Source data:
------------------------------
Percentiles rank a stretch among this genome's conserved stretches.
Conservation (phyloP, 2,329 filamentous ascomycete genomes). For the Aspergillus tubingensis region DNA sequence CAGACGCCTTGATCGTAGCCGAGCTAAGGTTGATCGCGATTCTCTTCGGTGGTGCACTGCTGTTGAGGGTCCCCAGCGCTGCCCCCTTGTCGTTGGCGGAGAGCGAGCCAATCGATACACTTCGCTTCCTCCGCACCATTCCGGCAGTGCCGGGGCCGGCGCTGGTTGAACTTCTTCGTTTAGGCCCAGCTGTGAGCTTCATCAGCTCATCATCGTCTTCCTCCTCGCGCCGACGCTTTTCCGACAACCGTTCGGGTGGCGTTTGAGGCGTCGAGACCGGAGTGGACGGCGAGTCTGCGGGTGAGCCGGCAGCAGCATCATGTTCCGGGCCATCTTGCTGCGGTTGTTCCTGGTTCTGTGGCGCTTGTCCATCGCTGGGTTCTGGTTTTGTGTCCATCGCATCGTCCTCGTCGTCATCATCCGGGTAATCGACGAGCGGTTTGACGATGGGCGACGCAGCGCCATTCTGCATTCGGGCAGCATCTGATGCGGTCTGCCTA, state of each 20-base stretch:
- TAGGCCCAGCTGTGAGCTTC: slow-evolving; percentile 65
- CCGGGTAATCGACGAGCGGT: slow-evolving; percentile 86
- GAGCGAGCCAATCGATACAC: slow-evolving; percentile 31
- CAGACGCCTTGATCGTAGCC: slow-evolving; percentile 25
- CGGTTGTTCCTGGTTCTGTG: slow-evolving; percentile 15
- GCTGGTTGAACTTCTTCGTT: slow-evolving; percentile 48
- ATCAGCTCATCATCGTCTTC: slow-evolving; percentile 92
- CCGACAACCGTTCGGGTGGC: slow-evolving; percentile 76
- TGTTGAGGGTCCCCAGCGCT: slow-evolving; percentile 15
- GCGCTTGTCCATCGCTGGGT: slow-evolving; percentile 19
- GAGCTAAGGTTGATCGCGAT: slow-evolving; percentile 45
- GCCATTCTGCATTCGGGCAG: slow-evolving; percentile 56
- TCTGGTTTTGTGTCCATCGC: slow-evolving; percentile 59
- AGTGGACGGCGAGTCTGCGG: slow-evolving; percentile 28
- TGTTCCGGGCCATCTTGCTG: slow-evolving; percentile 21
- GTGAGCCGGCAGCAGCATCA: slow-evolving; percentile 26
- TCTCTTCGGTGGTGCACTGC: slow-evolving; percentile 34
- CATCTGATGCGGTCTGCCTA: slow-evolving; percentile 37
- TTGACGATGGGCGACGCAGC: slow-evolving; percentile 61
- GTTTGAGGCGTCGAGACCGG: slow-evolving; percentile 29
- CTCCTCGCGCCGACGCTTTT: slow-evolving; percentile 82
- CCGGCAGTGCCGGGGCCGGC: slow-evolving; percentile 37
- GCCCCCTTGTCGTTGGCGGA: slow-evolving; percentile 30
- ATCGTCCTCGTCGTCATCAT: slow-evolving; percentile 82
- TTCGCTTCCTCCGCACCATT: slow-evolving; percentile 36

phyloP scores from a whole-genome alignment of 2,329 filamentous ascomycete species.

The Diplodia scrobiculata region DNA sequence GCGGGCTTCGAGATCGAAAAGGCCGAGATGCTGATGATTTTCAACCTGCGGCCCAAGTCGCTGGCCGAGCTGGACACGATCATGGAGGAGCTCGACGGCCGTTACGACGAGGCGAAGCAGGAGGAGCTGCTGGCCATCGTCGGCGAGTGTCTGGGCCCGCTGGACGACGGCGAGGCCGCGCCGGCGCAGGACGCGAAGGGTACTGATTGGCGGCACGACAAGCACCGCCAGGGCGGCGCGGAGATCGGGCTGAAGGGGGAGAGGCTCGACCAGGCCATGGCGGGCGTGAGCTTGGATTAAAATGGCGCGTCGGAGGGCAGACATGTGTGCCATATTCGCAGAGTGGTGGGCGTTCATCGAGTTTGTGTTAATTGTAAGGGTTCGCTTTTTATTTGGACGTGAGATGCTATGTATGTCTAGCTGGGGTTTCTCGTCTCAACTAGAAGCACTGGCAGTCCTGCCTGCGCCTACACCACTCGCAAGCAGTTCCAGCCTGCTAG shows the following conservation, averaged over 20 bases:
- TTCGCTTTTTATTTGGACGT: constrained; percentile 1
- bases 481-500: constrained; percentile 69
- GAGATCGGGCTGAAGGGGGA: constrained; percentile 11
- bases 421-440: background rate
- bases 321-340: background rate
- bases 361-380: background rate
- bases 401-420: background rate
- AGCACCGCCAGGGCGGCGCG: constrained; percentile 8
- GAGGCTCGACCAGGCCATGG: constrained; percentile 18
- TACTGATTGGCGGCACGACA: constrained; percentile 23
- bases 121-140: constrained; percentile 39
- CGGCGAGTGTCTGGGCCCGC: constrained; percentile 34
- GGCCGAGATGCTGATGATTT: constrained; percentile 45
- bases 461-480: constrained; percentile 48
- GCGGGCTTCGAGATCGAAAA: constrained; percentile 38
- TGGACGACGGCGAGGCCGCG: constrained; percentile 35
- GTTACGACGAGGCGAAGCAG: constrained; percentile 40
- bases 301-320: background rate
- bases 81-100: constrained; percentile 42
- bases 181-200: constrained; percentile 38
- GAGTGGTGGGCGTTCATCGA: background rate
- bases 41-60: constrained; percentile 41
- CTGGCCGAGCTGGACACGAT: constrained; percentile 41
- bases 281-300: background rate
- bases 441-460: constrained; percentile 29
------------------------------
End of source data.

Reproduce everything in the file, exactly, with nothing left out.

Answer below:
Percentiles rank a stretch among this genome's conserved stretches.
Conservation (phyloP, 2,329 filamentous ascomycete genomes). For the Aspergillus tubingensis region DNA sequence CAGACGCCTTGATCGTAGCCGAGCTAAGGTTGATCGCGATTCTCTTCGGTGGTGCACTGCTGTTGAGGGTCCCCAGCGCTGCCCCCTTGTCGTTGGCGGAGAGCGAGCCAATCGATACACTTCGCTTCCTCCGCACCATTCCGGCAGTGCCGGGGCCGGCGCTGGTTGAACTTCTTCGTTTAGGCCCAGCTGTGAGCTTCATCAGCTCATCATCGTCTTCCTCCTCGCGCCGACGCTTTTCCGACAACCGTTCGGGTGGCGTTTGAGGCGTCGAGACCGGAGTGGACGGCGAGTCTGCGGGTGAGCCGGCAGCAGCATCATGTTCCGGGCCATCTTGCTGCGGTTGTTCCTGGTTCTGTGGCGCTTGTCCATCGCTGGGTTCTGGTTTTGTGTCCATCGCATCGTCCTCGTCGTCATCATCCGGGTAATCGACGAGCGGTTTGACGATGGGCGACGCAGCGCCATTCTGCATTCGGGCAGCATCTGATGCGGTCTGCCTA, state of each 20-base stretch:
- TAGGCCCAGCTGTGAGCTTC: slow-evolving; percentile 65
- CCGGGTAATCGACGAGCGGT: slow-evolving; percentile 86
- GAGCGAGCCAATCGATACAC: slow-evolving; percentile 31
- CAGACGCCTTGATCGTAGCC: slow-evolving; percentile 25
- CGGTTGTTCCTGGTTCTGTG: slow-evolving; percentile 15
- GCTGGTTGAACTTCTTCGTT: slow-evolving; percentile 48
- ATCAGCTCATCATCGTCTTC: slow-evolving; percentile 92
- CCGACAACCGTTCGGGTGGC: slow-evolving; percentile 76
- TGTTGAGGGTCCCCAGCGCT: slow-evolving; percentile 15
- GCGCTTGTCCATCGCTGGGT: slow-evolving; percentile 19
- GAGCTAAGGTTGATCGCGAT: slow-evolving; percentile 45
- GCCATTCTGCATTCGGGCAG: slow-evolving; percentile 56
- TCTGGTTTTGTGTCCATCGC: slow-evolving; percentile 59
- AGTGGACGGCGAGTCTGCGG: slow-evolving; percentile 28
- TGTTCCGGGCCATCTTGCTG: slow-evolving; percentile 21
- GTGAGCCGGCAGCAGCATCA: slow-evolving; percentile 26
- TCTCTTCGGTGGTGCACTGC: slow-evolving; percentile 34
- CATCTGATGCGGTCTGCCTA: slow-evolving; percentile 37
- TTGACGATGGGCGACGCAGC: slow-evolving; percentile 61
- GTTTGAGGCGTCGAGACCGG: slow-evolving; percentile 29
- CTCCTCGCGCCGACGCTTTT: slow-evolving; percentile 82
- CCGGCAGTGCCGGGGCCGGC: slow-evolving; percentile 37
- GCCCCCTTGTCGTTGGCGGA: slow-evolving; percentile 30
- ATCGTCCTCGTCGTCATCAT: slow-evolving; percentile 82
- TTCGCTTCCTCCGCACCATT: slow-evolving; percentile 36

phyloP scores from a whole-genome alignment of 2,329 filamentous ascomycete species.

The Diplodia scrobiculata region DNA sequence GCGGGCTTCGAGATCGAAAAGGCCGAGATGCTGATGATTTTCAACCTGCGGCCCAAGTCGCTGGCCGAGCTGGACACGATCATGGAGGAGCTCGACGGCCGTTACGACGAGGCGAAGCAGGAGGAGCTGCTGGCCATCGTCGGCGAGTGTCTGGGCCCGCTGGACGACGGCGAGGCCGCGCCGGCGCAGGACGCGAAGGGTACTGATTGGCGGCACGACAAGCACCGCCAGGGCGGCGCGGAGATCGGGCTGAAGGGGGAGAGGCTCGACCAGGCCATGGCGGGCGTGAGCTTGGATTAAAATGGCGCGTCGGAGGGCAGACATGTGTGCCATATTCGCAGAGTGGTGGGCGTTCATCGAGTTTGTGTTAATTGTAAGGGTTCGCTTTTTATTTGGACGTGAGATGCTATGTATGTCTAGCTGGGGTTTCTCGTCTCAACTAGAAGCACTGGCAGTCCTGCCTGCGCCTACACCACTCGCAAGCAGTTCCAGCCTGCTAG shows the following conservation, averaged over 20 bases:
- TTCGCTTTTTATTTGGACGT: constrained; percentile 1
- bases 481-500: constrained; percentile 69
- GAGATCGGGCTGAAGGGGGA: constrained; percentile 11
- bases 421-440: background rate
- bases 321-340: background rate
- bases 361-380: background rate
- bases 401-420: background rate
- AGCACCGCCAGGGCGGCGCG: constrained; percentile 8
- GAGGCTCGACCAGGCCATGG: constrained; percentile 18
- TACTGATTGGCGGCACGACA: constrained; percentile 23
- bases 121-140: constrained; percentile 39
- CGGCGAGTGTCTGGGCCCGC: constrained; percentile 34
- GGCCGAGATGCTGATGATTT: constrained; percentile 45
- bases 461-480: constrained; percentile 48
- GCGGGCTTCGAGATCGAAAA: constrained; percentile 38
- TGGACGACGGCGAGGCCGCG: constrained; percentile 35
- GTTACGACGAGGCGAAGCAG: constrained; percentile 40
- bases 301-320: background rate
- bases 81-100: constrained; percentile 42
- bases 181-200: constrained; percentile 38
- GAGTGGTGGGCGTTCATCGA: background rate
- bases 41-60: constrained; percentile 41
- CTGGCCGAGCTGGACACGAT: constrained; percentile 41
- bases 281-300: background rate
- bases 441-460: constrained; percentile 29